We have consistently observed that late passage cells grown in the presence of carnosine have a more normal appearance than late passage control cells. The carnosine treated cells line up in parallel arrays, to form the characteristic whorls of young normal fibroblasts. They lack the typical granular appearance of untreated senescent cells, and there is little debris in the medium. We have also examined in many experiments the effect of transferring these late passage cells from carnosine medium to unsupplemented medium and the reverse switch, in some cases with several successive switches over a long period. The results are fully documented by photographs in references [3, 4], and can be summarized as follows. 1) Late passage cells with normal morphology in medium containing carnosine revert in 7-10 days to a senescent phenotype when carnosine is removed. In some cases, the senescent phenotype becomes more evident after splitting the cells. 2) Late passage cells in normal medium with a senescent phenotype are rejuvenated to a normal phenotype when a high concentration of carnosine is added. Again, this effect may be more clearly seen after subculturing the cells in the presence of carnosine. 3) Sequential transfer of late passage cells to and from unsupplemented and carnosine-supplemented medium is always accompanied by a switch in cell morphology from senescent to normal, and the reverse. 4) These effects are most clearly seen in late passage HFF-1 cells, using DMEM medium with and without 30 or 50 mM carnosine. The figure shows subconfluent HFF-1 cells in 50 mM carnosine at their last passage and the effect of switching such cells to unsupplemented medium.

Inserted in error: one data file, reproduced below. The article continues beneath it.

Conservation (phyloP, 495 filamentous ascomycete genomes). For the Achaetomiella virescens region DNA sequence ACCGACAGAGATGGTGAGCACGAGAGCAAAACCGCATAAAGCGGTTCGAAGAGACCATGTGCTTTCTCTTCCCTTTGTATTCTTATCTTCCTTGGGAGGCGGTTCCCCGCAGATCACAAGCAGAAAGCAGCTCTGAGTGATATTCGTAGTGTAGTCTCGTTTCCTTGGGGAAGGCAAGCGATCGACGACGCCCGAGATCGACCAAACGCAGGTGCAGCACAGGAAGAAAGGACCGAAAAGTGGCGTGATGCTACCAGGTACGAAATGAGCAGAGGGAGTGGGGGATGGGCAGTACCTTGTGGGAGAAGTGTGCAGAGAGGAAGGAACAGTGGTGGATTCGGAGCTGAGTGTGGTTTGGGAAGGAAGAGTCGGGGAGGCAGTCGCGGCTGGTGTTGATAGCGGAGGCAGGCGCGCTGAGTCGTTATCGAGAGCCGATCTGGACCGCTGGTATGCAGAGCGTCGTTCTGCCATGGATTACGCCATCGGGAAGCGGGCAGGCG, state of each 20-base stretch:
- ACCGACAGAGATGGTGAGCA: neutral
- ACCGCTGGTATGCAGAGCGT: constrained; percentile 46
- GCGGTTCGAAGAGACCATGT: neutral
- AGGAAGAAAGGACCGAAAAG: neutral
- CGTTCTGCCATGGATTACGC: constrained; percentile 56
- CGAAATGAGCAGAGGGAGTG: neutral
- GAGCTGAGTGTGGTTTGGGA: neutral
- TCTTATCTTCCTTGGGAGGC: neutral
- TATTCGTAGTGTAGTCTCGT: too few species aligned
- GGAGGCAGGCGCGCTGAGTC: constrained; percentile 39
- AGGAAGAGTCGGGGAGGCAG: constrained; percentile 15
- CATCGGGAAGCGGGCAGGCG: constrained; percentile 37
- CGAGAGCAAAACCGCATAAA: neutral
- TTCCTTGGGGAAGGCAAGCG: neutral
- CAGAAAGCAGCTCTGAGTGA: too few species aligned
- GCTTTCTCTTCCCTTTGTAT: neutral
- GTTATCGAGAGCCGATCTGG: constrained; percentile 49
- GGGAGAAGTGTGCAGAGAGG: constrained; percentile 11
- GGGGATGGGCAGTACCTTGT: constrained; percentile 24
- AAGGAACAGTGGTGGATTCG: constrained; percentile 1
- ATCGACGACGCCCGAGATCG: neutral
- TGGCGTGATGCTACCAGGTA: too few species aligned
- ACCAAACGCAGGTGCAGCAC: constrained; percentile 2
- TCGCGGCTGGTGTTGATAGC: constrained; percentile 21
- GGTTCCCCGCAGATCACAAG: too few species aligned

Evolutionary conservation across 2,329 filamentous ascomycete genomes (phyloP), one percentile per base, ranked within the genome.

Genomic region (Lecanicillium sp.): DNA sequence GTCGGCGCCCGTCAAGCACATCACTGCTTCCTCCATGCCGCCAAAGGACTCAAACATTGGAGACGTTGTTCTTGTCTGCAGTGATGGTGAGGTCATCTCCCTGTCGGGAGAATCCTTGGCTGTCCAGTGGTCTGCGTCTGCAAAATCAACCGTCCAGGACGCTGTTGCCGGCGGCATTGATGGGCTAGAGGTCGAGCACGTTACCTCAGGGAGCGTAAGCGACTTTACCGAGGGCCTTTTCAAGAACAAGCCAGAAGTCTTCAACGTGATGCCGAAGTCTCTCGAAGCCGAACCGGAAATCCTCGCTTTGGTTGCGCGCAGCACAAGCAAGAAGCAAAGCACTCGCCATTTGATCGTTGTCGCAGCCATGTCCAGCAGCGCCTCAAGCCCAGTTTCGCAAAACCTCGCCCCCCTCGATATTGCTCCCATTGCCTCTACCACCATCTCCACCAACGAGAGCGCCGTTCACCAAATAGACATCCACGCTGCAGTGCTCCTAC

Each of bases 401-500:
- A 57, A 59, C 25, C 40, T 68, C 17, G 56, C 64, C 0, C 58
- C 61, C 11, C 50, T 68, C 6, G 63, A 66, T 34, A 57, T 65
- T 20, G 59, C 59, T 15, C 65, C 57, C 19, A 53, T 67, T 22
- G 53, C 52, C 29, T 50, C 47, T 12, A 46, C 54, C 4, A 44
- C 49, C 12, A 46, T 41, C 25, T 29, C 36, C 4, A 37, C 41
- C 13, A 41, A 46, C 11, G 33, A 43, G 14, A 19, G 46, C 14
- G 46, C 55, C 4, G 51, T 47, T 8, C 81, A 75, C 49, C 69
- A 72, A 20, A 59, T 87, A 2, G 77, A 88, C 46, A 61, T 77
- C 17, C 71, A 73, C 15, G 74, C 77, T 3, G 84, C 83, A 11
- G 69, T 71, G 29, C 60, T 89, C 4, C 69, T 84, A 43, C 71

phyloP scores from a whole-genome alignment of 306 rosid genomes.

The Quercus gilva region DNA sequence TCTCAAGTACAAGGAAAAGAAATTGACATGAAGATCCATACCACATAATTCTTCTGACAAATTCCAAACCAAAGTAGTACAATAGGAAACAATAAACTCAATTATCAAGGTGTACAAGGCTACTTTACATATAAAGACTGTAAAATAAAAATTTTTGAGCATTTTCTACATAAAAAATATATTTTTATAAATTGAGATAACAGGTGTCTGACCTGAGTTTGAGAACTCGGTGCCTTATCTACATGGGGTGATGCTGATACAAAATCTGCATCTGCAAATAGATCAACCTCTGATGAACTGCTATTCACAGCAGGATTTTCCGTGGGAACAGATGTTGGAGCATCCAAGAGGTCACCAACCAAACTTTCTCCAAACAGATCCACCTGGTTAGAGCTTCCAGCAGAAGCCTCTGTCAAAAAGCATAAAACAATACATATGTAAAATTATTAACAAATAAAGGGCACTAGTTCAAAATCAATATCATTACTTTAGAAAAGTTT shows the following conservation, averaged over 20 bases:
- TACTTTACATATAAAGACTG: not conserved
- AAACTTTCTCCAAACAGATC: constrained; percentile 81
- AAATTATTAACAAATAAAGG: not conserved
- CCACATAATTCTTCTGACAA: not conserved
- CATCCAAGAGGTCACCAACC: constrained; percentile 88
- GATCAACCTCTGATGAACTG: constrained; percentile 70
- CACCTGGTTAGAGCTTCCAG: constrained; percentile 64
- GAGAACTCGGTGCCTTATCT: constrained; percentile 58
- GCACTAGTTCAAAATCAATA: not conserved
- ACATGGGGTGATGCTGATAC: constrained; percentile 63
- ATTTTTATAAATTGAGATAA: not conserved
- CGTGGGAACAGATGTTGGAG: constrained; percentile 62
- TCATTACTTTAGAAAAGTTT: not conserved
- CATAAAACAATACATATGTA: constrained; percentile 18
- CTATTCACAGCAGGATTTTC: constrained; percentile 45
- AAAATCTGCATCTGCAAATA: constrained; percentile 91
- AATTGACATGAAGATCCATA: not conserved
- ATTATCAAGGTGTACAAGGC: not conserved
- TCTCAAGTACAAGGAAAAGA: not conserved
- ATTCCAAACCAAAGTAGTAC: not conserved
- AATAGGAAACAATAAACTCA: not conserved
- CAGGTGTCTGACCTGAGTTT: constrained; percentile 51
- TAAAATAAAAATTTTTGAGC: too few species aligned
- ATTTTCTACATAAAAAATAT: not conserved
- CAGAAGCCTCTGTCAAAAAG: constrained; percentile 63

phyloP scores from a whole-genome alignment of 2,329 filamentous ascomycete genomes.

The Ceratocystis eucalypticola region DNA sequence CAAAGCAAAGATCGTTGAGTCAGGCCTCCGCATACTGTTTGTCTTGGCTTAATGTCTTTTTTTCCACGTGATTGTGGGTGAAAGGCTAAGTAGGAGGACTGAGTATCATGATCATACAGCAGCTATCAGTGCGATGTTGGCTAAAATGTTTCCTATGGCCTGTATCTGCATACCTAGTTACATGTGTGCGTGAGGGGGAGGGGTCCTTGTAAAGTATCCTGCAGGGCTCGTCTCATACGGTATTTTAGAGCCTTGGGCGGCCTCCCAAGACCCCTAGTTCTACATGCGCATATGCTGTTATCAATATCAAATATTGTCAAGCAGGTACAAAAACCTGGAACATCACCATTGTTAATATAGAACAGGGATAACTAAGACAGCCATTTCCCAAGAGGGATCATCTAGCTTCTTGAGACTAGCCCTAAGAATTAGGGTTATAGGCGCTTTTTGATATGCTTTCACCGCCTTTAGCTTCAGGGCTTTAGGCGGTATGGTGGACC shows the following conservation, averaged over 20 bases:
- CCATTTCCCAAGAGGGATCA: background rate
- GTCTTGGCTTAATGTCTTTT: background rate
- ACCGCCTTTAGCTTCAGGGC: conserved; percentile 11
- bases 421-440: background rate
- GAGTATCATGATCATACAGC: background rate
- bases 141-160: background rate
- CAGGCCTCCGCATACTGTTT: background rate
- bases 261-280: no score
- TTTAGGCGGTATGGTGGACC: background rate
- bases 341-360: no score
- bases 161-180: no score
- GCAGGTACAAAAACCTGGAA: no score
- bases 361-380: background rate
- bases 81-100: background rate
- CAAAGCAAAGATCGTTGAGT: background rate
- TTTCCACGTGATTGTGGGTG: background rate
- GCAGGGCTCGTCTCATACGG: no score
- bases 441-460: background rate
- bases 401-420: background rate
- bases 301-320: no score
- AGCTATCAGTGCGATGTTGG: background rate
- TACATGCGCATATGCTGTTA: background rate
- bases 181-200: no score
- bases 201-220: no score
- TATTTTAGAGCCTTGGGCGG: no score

In early experiments, we had one human foreskin culture that proved to be contaminated with transformed 3T3 cells. These quickly overtook the growth of the human cells. However, we had added 30 or 50 mM carnosine to some flasks, and we noticed that in these the human cells grew with no sign of the 3T3 contamination cells. Later, we followed up the observation in a series of experiments with human or rodent transformed and neoplastic cells [5]. We found that carnosine was cytotoxic to these cells in MEM medium, but not in DMEM medium. This difference was traced to the 1 mM pyruvate in DMEM, although the lower glucose was also in part responsible for the cytotoxic effect of carnosine in MEM. We also found that dialyzed fetal calf serum, in which low molecular weight compounds have been removed, enhanced the cytotoxic effect of carnosine. For seven transformed or neoplastic human cell lines, and two rodent lines, we defined the carnosine-containing media that killed the cells. (In most cases, cytotoxicity was observed as the rounding up and detachment of the cells, but we also demonstrated the decline in survival of HeLa and CHO cells, by plating carnosine-treated cells in normal medium). We also tested all these media, and others containing carnosine, on normal human cells. In some the cells grew well, but in others the medium was cytostatic to the cells. They remained attached to the substrate and had a normal morphology. When the carnosine was removed by changing the medium, the fibroblasts resumed growth. It is very well known that HeLa contamination quickly results in the loss of any contact-inhibited cell population, since the HeLa cells quickly produce overgrowth. We devised a procedure whereby HeLa cells contaminating an MRC-5 culture are eliminated. When 103 HeLa cells were added to a population of MRC-5 cells, after 5 days these HeLa cells formed individual colonies visible on a background of confluent MRC-5 cells. At this time the carnosine treatment was begun, using MEM with 10% dialyzed serum and 20 mM carnosine. The cells were split 3 times in this medium, with intervening changes of medium. After 27 days, no HeLa cells were visible, and the cells were transferred to normal MEM. They grew to their normal late passage senescence, with no reappearance of HeLa cells [5]. The same experiment was also successfully carried out with other experimental regimes.